Don't get me wrong, I believe in paying my due. Not just legally due but also morally so. However I like to retain control. But the real reason for this change is to reduce tax avoidance. I wholeheartedly agree with the concept, not the implementation.

Tell the post office sub postmasters that the computer was always right!

27/06/2021 17:41:58

You could imagine that there is a linkage to the thoughts here - I guess there should be but not perhaps the one I'm alluding to.

Frances and Dave allude to the need for us to understand the principles behind Javascript and HTML, not the detail but the basics. Like the car analogy, I know the principles of how the internal combustion engine works and understand that a microchip (or many of them!) control the variables for me. I don't need to be able to program these myself.

The other theme, expressed clearly by Howard is that we can not expect logical responses from HMRC. I see this as the same thing (now remember that I've confessed to being an accountant so clearly am not fully sane myself). I suggest that when we telephone or contact a person at HMRC, they do not always grasp the principles of tax. Wow, can I be serious? Yes. The 'front line' are unlikely to be qualified. They may never intend being so, its a 9 to 5 job. Ask something standard you get a standard response, ask the extraordinary and you still get the standard response.

I can prove this: Try sending a letter of complaint to any organisation and list more than one issue, if you are lucky the first one gets answered, the second is not even read. So a complex situation elicits a standard reply. HMRC is no different.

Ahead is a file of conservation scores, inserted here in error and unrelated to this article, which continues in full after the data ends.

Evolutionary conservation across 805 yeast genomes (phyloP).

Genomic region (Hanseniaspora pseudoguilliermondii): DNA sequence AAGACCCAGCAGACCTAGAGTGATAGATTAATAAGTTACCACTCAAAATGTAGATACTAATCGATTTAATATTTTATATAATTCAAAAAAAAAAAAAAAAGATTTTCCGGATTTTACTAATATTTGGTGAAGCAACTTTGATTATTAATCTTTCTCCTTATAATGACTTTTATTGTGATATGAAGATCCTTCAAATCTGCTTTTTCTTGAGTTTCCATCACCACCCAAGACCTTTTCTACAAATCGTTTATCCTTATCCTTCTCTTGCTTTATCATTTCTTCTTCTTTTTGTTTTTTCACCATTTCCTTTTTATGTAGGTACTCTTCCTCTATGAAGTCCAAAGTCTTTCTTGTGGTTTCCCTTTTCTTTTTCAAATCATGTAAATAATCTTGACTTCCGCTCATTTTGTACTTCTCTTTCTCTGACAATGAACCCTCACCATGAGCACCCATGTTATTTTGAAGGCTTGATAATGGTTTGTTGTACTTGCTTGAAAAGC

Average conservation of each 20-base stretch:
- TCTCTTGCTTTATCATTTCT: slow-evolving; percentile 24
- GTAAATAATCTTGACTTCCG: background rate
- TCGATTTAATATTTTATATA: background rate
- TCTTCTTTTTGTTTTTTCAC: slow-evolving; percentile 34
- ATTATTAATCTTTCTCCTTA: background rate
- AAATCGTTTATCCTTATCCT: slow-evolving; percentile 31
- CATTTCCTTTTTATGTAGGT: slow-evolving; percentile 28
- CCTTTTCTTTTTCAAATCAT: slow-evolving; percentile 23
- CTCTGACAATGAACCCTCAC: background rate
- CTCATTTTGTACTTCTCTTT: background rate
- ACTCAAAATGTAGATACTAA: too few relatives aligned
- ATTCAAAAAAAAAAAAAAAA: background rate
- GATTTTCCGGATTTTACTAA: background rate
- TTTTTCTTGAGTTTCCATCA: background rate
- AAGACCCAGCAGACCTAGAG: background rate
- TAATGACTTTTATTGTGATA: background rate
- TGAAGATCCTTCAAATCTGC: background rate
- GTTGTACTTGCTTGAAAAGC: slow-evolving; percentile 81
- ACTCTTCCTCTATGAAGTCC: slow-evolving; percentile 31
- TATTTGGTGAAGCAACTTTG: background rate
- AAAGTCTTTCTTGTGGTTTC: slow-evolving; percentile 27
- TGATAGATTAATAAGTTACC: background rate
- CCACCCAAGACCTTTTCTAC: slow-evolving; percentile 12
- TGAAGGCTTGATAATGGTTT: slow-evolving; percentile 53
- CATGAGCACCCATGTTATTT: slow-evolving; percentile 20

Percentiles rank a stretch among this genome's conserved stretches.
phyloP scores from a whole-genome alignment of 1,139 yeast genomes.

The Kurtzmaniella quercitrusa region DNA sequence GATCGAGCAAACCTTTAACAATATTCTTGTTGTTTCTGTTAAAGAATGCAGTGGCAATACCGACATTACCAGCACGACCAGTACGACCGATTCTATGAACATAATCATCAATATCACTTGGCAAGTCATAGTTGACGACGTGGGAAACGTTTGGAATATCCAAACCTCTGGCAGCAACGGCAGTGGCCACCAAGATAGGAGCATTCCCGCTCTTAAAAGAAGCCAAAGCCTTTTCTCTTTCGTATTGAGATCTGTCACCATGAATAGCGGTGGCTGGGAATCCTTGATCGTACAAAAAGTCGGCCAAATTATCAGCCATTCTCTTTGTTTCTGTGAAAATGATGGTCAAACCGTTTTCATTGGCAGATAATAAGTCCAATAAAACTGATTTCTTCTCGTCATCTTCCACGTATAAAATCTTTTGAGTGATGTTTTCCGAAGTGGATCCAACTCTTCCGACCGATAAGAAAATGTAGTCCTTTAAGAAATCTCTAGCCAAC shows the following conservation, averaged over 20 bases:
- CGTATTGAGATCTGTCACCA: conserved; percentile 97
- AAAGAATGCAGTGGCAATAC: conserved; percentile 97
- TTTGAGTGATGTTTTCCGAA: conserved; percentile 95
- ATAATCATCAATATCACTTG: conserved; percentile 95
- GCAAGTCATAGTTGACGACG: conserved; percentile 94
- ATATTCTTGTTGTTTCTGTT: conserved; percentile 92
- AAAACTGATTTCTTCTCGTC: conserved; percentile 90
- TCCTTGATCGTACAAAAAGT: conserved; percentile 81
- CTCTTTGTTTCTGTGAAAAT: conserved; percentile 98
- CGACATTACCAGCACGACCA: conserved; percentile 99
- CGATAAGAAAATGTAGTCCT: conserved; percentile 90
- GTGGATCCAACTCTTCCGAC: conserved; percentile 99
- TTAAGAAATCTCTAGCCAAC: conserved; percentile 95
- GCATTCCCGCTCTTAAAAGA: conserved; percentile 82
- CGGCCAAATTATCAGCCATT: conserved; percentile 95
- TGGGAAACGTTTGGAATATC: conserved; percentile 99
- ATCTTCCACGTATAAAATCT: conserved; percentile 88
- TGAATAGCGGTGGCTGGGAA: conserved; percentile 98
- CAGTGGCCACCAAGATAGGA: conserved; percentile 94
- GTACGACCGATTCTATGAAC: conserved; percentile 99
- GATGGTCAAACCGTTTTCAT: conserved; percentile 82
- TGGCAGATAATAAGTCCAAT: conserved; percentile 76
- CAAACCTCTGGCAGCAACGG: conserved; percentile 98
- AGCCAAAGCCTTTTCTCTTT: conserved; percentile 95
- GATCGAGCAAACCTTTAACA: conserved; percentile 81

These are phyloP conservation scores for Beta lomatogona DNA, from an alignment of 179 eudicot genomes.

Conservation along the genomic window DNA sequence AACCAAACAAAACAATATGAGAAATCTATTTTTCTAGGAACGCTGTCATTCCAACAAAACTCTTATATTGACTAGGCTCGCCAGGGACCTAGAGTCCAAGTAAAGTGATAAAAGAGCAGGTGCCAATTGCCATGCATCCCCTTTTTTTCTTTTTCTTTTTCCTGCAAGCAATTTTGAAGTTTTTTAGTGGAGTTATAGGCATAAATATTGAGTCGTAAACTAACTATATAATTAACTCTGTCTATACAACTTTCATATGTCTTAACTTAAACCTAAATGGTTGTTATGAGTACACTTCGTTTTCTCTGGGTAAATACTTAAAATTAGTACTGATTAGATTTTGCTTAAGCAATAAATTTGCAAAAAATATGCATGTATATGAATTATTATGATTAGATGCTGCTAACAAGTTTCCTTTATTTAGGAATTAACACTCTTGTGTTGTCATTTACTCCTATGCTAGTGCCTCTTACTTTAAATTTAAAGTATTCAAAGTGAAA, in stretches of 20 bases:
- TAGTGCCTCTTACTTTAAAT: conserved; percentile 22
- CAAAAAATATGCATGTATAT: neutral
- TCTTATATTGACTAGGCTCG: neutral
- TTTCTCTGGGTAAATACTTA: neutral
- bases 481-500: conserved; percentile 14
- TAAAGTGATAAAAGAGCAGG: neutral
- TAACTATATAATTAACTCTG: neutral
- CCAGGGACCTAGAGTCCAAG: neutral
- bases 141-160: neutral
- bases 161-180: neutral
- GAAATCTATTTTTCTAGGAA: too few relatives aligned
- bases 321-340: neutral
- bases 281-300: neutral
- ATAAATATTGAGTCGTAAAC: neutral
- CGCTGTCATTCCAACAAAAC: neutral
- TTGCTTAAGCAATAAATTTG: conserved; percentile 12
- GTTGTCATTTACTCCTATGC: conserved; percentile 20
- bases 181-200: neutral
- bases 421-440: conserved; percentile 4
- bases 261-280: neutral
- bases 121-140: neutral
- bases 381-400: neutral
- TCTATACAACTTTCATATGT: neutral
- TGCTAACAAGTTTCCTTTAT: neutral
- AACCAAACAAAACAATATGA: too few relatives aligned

Elevate it to someone with experience and logic starts to come through, but its hard to get that elevation.

So my common theme is that we all have so much complexity in out lives that we don't have the tim eor inclination to understand anything deeper than the basic principles. Unless its a passion as engineering seems to be to people on this site!

26/06/2021 17:42:22

My bank and a credit card company now use voice recognition for any telephone help, Paypal and HMRC use two stage verification - unless the device is 'known' in Paypal's case.

This does alas make the initial verification more rigorous - aka painful. But I share the common observation the mention of needing a NI driving licence smells a lot like a con. Perhaps my smell is off due to covid.